The HMS Beagle, built in the 1820s and finally sold by the British navy in 1870, was chiefly a ship designed to do mapping and charting of sea lanes, and was employed in this task in the waters around South America, especially at the southern tip in the treacherous, tempestuous seas of Tierra del Fuego/ Cape Horn/ The Straits of Megellan. After many months in these depressing waters, it’s captain, one Pringle Stokes, took his own life. He was succeeded as captain of the vessel by Robert Fitzroy, age 23, and of aristocratic blood. Fitzroy would be the captain of the five-year voyage (1831-1836) on which Darwin in his 20s, served as ship’s naturalist.
The famous voyage of the Beagle came about in a rush, as the repatriation of some native Fuegians (the indigenous people of Tierra del Fuego) became a pressing matter. Four such Fuegians had been brought to England as something of an experiment to see if this primitive people could be taught English, manners, culture and Christianity. Embarrassing behavior problems among them hastened their return home. The last minute selection for ship’s naturalist, and not really anyone’s preferred choice, was Darwin.
More than four full years of the voyage were spent mapping and charting the coasts of southeastern, southern, and western South America. The remaining time was spent sailing west across the Pacific and Indian Oceans, then north through the Atlantic, completing a circumnavigation of the earth. Darwin had some formal training in medicine and theology (he had made a preliminary career choice to enter the ministry, not because any divine call, but because it was a desirable occupation, with a good salary, prestige, and lots of leisure time to pursue other interests), yet had a strong amateur’s interest in nature. All along the voyage--and he frequently went ashore for weeks even months on end, while the Beagle was busy doing its charting in detail--he collected specimens of animals, plants, minerals and anything else of interest, and wrote descriptions of the topography and geologic features. Very extensive notebooks were kept and a constant stream of specimens was shipped by to England on any convenient ship. Darwin and Captain Fitzroy were much in each other’s company, being the only cultured and educated men on board the small vessel. The time spent in the Galapagos Islands, so famous in later developments, was just 34 days.
After the five-year voyage ended and an account of it was published, Captain Fitzroy’s life took him away from the sea. He became a devout Christian (and in later times a vigorous opponent of Darwinism), got married, was elected to Parliament, then appointed governor of New Zealand (where his 2 years as governor were a failure) and ultimately founded and headed the first government office of meteorology in the British government.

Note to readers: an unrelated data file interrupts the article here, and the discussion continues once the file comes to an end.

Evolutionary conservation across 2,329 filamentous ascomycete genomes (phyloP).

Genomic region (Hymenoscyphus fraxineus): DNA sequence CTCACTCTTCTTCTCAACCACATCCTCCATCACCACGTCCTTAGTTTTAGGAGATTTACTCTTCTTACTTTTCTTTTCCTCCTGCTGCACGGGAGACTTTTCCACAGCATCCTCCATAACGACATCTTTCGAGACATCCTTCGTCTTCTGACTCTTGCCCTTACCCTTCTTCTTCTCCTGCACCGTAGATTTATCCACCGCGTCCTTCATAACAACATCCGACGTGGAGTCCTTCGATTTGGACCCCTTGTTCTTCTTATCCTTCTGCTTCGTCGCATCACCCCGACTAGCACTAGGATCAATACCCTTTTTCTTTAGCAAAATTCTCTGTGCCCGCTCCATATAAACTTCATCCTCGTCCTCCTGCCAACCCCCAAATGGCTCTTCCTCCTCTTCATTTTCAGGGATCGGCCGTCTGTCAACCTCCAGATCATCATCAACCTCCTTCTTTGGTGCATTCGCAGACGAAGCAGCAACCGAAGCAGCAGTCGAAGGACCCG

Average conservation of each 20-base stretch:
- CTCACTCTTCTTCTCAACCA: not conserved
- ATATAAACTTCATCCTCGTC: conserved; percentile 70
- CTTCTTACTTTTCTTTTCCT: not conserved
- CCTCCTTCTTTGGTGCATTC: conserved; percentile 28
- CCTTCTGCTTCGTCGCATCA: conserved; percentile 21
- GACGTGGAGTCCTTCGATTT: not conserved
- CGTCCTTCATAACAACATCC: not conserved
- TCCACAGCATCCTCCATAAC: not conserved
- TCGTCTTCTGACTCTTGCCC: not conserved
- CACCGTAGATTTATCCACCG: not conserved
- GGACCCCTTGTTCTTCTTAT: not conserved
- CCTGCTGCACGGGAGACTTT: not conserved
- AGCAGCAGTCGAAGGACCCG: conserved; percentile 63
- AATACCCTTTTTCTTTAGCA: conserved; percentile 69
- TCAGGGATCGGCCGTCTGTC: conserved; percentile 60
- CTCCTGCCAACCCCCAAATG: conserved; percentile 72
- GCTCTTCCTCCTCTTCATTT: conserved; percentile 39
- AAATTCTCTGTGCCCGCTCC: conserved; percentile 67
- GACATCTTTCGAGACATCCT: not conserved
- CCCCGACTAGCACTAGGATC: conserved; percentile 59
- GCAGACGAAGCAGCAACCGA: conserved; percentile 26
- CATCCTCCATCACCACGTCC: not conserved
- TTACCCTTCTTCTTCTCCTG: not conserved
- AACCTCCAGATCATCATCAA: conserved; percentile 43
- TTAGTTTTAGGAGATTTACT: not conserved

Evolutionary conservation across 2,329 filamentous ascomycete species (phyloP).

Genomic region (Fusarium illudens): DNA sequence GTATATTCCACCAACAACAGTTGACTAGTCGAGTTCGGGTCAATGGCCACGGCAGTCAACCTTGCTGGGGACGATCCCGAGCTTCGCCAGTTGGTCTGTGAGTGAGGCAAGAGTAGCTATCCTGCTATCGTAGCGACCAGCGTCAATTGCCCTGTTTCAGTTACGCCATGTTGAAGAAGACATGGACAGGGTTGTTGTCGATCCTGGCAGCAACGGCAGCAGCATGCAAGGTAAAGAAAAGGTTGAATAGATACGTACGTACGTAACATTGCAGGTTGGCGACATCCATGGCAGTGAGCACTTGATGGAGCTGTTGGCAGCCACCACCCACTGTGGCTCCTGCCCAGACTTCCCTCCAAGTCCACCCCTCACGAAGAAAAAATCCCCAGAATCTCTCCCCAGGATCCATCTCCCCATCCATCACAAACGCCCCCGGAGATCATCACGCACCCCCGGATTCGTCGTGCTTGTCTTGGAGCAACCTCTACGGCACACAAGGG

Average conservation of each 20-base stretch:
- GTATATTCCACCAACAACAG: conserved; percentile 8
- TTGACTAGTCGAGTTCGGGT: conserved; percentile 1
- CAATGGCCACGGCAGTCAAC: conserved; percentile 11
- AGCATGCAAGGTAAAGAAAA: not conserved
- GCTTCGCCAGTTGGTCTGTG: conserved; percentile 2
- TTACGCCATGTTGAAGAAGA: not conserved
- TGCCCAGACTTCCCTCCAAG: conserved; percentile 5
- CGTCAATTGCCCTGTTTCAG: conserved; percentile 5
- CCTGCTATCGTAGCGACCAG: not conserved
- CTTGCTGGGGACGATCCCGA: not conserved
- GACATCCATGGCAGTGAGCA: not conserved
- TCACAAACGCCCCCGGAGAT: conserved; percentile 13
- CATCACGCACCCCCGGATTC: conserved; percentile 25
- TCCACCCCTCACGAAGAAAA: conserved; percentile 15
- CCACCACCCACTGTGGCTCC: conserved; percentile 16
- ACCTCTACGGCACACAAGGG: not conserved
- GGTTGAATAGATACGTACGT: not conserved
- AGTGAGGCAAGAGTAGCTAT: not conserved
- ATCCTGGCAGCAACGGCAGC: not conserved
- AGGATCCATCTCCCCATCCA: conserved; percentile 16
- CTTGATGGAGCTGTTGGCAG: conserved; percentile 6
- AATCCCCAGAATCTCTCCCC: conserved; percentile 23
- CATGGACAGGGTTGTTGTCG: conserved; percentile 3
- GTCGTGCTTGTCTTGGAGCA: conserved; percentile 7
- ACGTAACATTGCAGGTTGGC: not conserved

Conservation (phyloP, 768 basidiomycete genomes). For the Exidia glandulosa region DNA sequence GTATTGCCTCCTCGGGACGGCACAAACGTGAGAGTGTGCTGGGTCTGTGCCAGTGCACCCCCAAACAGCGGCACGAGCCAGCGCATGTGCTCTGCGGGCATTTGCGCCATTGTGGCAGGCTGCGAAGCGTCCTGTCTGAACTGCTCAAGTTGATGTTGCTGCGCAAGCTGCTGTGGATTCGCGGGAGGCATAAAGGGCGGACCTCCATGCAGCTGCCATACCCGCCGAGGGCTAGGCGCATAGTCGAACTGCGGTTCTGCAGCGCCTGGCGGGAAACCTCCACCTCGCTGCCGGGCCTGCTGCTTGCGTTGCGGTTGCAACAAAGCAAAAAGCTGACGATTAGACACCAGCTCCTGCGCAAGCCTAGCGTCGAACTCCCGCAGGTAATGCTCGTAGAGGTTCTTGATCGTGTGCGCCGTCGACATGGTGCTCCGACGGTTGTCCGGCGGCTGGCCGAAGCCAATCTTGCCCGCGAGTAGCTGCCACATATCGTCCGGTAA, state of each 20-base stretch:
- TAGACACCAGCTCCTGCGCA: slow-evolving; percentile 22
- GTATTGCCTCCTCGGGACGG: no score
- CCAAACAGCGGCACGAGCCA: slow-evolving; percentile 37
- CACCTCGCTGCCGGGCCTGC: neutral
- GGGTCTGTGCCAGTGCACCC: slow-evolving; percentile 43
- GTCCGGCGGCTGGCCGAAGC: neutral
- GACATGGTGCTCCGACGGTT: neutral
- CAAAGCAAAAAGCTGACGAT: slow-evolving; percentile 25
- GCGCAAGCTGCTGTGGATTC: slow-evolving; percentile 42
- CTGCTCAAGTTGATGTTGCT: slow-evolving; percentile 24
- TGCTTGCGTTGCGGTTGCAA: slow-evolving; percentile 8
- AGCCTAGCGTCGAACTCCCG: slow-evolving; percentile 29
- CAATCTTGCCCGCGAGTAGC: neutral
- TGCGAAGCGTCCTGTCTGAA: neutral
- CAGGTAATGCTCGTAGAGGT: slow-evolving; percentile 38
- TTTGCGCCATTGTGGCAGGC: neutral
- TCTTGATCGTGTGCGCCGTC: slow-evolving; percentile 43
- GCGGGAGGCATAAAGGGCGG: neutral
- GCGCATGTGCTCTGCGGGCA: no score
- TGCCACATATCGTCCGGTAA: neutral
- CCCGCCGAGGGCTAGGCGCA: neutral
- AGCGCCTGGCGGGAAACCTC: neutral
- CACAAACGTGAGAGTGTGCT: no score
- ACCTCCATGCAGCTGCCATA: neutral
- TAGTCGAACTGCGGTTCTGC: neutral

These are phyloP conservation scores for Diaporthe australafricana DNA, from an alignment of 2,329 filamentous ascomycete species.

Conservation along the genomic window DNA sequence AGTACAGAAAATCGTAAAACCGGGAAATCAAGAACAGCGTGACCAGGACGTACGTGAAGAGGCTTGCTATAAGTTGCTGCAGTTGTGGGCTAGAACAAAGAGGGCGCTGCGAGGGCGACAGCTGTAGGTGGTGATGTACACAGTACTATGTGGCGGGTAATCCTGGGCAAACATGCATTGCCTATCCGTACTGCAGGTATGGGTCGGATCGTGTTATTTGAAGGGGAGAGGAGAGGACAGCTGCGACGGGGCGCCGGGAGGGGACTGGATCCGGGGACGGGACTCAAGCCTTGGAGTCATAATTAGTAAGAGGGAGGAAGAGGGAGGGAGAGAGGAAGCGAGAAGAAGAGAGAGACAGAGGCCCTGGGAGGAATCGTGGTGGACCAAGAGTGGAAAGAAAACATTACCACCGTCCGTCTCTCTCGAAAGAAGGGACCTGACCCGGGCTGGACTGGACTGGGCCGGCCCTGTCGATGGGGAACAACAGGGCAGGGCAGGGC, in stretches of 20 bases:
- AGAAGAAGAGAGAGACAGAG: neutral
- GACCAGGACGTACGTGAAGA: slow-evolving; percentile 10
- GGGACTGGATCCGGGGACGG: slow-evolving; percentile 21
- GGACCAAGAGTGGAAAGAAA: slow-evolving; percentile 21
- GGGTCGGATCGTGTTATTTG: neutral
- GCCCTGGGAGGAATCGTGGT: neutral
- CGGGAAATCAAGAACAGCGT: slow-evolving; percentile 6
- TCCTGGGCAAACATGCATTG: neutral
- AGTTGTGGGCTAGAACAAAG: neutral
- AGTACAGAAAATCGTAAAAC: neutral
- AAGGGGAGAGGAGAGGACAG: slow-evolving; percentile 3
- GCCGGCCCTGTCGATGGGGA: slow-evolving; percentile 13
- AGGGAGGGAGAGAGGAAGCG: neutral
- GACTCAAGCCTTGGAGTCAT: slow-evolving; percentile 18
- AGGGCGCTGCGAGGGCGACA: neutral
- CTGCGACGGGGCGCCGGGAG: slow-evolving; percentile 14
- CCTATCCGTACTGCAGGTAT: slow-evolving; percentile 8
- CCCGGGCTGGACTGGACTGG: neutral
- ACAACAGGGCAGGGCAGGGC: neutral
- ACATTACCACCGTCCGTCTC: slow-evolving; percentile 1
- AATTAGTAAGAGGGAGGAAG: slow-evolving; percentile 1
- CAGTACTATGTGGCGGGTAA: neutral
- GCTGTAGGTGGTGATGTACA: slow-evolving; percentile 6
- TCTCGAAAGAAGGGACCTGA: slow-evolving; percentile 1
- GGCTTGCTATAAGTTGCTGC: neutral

Fitzroy had hoped that the published accounts of his five-year voyage would make him famous; rather it was the part of that multi-volume work written by Darwin, later re-issued separately as The Voyage of the Beagle, that gained for its author fame and notoriety. Fitzroy’s life was one of those cases of great promise and potential that never quite succeeded. His was a blossom that never opened into full flower, and his life ended in great disappointment. As Captain of the Beagle during which Darwin accumulated the materials from which he spun his theory of evolution, Fitzroy felt personally guilty of having an unwitting hand in this frontal assault on God and the Bible. He had regrets over his failed governorship, and the continual public abuse heaped on him for faulty weather forecasts (of which he was a pioneer). And then there was the family genetic disposition toward depression. All these things culminated in Fitzroy taking his own life at age 60.
The author is decidedly on the Darwinian side in his account. He maliciously slanders 19th century British Protestantism (p. 262), and refers to devout Christians as fanatic fundamentalists (p. 301). And he almost gloats over the suicide of Fitzroy (p. 323).
While the account oozes with bias, it nevertheless is an interesting and accessible source of information about the famous voyage of the Beagle, its captain, the person and development of Darwin himself, and the nature of the contemporary opposition and opponents of Darwin and Darwinism. And in spite of himself, the author gives here and there accounts of the earliest (failed) and the later (successful) attempts at the evangelism of the Fuegians by those British Christians he so much despises.